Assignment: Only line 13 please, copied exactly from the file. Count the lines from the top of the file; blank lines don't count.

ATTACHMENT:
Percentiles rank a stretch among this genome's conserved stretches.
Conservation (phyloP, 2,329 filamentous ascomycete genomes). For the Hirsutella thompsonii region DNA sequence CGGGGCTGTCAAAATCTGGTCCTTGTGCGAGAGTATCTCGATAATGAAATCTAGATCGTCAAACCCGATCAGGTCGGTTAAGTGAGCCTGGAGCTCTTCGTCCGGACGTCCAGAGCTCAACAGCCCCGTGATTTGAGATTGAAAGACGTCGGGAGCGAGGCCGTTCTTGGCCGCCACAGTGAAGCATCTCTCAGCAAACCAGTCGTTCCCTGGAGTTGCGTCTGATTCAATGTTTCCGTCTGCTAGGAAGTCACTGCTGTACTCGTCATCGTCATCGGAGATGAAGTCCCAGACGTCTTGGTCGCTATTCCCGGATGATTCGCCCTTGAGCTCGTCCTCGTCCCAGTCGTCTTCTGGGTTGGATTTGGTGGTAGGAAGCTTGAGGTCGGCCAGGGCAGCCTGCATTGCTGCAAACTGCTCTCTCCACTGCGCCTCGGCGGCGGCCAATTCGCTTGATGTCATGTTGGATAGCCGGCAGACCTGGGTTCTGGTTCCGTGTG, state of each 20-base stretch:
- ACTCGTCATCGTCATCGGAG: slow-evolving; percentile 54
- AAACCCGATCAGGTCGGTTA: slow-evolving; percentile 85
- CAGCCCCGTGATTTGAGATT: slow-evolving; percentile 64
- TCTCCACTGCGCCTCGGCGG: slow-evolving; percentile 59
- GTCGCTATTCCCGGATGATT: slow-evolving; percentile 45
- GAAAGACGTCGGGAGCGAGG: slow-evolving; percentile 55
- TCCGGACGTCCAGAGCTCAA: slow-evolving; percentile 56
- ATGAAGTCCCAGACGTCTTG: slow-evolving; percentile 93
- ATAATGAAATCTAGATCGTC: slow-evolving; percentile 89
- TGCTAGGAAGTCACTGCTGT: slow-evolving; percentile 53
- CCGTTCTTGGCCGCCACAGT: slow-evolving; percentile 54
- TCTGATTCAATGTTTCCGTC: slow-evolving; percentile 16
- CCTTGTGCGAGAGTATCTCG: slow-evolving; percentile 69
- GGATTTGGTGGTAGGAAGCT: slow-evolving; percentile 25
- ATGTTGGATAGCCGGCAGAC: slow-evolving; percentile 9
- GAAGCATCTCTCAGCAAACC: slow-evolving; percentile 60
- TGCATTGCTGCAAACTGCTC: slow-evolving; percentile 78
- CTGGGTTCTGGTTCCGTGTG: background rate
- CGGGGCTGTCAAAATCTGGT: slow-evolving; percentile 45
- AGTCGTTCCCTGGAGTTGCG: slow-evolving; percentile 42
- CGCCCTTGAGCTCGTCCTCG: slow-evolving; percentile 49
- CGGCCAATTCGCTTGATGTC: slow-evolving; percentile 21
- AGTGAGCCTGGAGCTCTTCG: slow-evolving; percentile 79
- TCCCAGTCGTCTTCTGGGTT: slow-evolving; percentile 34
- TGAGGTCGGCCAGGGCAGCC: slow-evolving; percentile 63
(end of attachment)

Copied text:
- CCGTTCTTGGCCGCCACAGT: slow-evolving; percentile 54